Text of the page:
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Kean COVID-19 Diagnostic Lab Now Testing for Omicron Variant

Two workers at Kean's COVID-19 lab collaborate as they review paperwork.

Kean University’s COVID-19 Diagnostic Lab recently began genomic sequencing to detect the Omicron variant, which has raised alarms worldwide as coronavirus cases spike around the globe.

“Kean University has set itself apart in our COVID-19 response and our collaboration with the County of Union,” said Kean President Lamont O. Repollet, Ed.D. “Our COVID-19 Diagnostic Lab now plays a critical role in keeping tabs on the virus’ mutations to inform the public and provide key information to health officials.”

The additional surveillance for the latest COVID-19 variant began last week. Every COVID-positive sample at the Kean lab is now sequenced for the Omicron variant, which was first identified in South Africa in late November.

“There's international concern about the spread of the virus,” said Keith Bostian, Ph.D., dean of Kean’s New Jersey Center for Science, Technology and Mathematics where the lab is located. “The New York-New Jersey area is an obvious likely target for initiation and spread within the United States. We felt that we needed to be at the forefront, with a sentinel effort to detect Omicron when it occurs in Union County.”

So far, the Kean lab has not found Omicron in any of the COVID-positive samples it has processed, but Bostian and Director of Lab Operations Bob McLaughlin, Ph.D., believe it is only a matter of time.

“My expectations are we will see it, definitely,” McLaughlin said. “Unfortunately, I would expect to see it probably within this week or next week as sequencing ramps up.”

The federally certified lab opened at Kean in early January 2021 in an effort to speed results for the County of Union COVID-19 testing site that continues to operate on the Union campus. At the lab, up to 2,000 tests from throughout Union County, including Kean’s campus, are processed each week, resulting in 30-50 positive cases weekly. It takes 3-4 days to sequence a sample and identify variants.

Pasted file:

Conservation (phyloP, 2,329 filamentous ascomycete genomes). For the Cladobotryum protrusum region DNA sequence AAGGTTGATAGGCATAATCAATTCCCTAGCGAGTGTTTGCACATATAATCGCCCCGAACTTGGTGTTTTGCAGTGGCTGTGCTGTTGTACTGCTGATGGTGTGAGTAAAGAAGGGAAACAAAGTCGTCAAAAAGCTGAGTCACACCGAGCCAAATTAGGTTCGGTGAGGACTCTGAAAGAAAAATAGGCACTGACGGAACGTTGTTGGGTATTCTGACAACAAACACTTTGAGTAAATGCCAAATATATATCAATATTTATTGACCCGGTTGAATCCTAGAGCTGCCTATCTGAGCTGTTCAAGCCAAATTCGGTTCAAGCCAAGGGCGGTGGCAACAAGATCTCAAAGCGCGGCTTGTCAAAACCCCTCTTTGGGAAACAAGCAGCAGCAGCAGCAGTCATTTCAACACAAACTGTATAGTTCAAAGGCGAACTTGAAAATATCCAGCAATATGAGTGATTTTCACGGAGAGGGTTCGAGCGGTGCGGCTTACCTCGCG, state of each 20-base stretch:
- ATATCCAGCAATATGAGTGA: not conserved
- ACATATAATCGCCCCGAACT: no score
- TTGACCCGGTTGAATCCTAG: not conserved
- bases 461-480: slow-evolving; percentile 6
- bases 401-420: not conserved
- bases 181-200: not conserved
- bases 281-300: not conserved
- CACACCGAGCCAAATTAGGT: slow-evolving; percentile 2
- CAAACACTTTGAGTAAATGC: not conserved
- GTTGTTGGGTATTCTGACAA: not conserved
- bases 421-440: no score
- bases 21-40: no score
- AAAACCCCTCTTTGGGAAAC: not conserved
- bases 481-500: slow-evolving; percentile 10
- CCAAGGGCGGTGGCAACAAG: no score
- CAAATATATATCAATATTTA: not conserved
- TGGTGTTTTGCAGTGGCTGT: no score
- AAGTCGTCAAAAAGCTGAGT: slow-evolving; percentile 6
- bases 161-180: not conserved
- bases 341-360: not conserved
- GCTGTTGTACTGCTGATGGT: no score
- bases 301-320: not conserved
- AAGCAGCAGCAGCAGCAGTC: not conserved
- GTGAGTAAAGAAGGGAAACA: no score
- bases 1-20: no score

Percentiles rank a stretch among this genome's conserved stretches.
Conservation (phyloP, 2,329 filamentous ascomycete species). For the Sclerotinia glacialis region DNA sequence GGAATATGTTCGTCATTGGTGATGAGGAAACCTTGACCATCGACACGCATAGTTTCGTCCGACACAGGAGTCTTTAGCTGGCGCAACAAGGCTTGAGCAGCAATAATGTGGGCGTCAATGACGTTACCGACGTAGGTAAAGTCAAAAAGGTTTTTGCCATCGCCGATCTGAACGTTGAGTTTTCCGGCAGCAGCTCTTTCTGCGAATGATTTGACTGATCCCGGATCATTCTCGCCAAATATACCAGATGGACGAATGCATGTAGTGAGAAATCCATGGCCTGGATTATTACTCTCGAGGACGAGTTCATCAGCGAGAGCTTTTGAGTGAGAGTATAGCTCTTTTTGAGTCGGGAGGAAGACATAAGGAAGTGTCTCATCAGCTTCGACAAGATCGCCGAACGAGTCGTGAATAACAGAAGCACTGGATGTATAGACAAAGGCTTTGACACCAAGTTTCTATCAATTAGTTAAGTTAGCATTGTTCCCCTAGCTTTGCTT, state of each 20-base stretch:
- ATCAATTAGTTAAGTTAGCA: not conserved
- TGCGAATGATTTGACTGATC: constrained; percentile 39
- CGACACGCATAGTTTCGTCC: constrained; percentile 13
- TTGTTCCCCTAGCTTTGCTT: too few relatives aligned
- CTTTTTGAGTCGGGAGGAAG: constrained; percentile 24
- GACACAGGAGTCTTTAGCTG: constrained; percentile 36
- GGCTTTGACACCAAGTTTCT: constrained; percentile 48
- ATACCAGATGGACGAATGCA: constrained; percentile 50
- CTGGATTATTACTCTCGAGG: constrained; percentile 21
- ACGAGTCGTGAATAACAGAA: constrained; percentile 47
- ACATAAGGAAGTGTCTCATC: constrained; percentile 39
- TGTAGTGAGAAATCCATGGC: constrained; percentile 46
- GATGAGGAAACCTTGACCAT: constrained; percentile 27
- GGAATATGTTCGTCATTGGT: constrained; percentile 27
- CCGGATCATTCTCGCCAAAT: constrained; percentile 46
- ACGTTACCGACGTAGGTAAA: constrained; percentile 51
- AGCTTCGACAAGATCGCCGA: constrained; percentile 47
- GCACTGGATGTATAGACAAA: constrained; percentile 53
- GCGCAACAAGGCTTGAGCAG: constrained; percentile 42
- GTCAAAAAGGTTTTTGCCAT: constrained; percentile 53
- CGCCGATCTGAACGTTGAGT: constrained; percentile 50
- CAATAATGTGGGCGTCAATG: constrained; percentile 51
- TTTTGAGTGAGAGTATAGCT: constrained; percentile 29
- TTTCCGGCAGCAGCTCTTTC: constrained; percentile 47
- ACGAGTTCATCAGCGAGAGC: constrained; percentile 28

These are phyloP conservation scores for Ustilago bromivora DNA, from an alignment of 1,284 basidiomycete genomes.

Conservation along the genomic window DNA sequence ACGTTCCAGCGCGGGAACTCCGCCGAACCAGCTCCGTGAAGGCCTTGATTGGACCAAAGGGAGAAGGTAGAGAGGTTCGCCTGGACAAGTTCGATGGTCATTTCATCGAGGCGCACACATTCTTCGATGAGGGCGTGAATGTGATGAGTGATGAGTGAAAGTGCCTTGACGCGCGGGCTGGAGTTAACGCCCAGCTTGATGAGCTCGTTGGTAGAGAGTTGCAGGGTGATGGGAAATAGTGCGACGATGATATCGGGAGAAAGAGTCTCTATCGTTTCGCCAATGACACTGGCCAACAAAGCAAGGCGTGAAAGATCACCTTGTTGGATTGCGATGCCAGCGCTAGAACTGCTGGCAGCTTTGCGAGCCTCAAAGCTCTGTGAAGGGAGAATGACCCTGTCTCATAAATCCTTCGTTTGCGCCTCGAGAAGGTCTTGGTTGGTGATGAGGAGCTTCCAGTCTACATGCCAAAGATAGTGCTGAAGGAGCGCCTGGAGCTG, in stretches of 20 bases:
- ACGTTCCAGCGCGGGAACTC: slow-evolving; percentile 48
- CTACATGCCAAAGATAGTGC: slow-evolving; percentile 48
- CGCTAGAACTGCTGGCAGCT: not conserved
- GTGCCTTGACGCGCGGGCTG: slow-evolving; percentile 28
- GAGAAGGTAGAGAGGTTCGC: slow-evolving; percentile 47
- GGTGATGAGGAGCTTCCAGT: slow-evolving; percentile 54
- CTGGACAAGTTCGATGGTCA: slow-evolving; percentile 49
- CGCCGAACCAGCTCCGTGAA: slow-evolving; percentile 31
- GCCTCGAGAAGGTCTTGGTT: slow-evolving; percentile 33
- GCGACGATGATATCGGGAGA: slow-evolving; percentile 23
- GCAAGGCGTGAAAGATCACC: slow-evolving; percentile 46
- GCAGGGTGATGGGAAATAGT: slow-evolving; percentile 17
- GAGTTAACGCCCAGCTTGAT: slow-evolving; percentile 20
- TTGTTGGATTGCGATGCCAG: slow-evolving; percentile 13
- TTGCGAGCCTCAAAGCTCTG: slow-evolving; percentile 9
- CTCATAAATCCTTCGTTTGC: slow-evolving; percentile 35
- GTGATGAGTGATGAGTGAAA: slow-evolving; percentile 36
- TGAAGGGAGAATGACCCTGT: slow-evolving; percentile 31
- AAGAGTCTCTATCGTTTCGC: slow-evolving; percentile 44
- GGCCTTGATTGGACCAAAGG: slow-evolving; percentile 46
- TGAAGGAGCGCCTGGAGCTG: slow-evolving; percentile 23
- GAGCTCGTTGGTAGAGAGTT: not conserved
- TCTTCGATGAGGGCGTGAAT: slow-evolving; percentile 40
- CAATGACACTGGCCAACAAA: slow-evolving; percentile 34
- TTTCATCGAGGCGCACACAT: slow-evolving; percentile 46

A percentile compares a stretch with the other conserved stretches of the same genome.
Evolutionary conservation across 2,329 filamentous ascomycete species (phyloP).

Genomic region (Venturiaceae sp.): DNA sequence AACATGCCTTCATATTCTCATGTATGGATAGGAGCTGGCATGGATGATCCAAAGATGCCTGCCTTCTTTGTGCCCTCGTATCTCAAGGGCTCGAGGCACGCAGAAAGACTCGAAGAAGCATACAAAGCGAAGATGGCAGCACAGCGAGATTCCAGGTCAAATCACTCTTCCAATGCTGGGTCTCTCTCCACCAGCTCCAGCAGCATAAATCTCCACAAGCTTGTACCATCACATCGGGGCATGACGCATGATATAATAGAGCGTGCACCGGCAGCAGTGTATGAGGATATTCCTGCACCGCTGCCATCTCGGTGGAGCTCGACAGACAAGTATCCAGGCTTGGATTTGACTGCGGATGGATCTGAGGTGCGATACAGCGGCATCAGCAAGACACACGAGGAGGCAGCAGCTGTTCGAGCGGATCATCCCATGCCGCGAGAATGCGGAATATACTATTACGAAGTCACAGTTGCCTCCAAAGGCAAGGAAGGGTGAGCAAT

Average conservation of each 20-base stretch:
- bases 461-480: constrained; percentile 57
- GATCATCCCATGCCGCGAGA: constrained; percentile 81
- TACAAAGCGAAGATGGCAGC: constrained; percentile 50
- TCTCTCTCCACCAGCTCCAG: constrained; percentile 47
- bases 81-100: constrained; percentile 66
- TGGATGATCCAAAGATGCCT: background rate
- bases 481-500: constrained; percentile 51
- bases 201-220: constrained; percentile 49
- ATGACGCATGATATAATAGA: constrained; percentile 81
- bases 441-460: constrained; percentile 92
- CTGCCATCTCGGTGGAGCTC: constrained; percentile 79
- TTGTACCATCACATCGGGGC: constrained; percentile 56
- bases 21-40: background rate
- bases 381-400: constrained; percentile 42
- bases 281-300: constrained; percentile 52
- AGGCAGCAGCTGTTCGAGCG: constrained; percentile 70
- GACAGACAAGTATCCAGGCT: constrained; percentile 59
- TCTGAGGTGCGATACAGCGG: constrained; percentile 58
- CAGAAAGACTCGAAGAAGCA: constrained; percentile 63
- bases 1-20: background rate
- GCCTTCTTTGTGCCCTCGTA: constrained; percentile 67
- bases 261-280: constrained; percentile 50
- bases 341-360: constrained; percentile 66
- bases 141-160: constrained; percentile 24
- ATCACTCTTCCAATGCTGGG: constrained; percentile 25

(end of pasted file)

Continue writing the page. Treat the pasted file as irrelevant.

“If there was a desire at the state level, or broader, to do more substantial COVID sequencing like some European countries, we have the capacity to increase what we're doing,” said Bostian, who noted the lab also provides important research opportunities to Kean graduate students.

Early data on the Omicron variant show that it may be more transmissible, but perhaps causes less serious illness. Bostian said more data are needed, and the Kean lab is helping by providing its genomic sequencing results to health officials at the county, state and federal levels.

“It's important to find out what's going on in the community. Also, at the same time – we know these variants, but if we continue with the surveillance in real time, we know what the next variants are, that might be coming up, the same way the Omicron variant showed up,” McLaughlin said.

Since it began operations, the lab has identified every variant that preceded Omicron, including the Delta variant, which continues to be the dominant strain of COVID in New Jersey and the United States.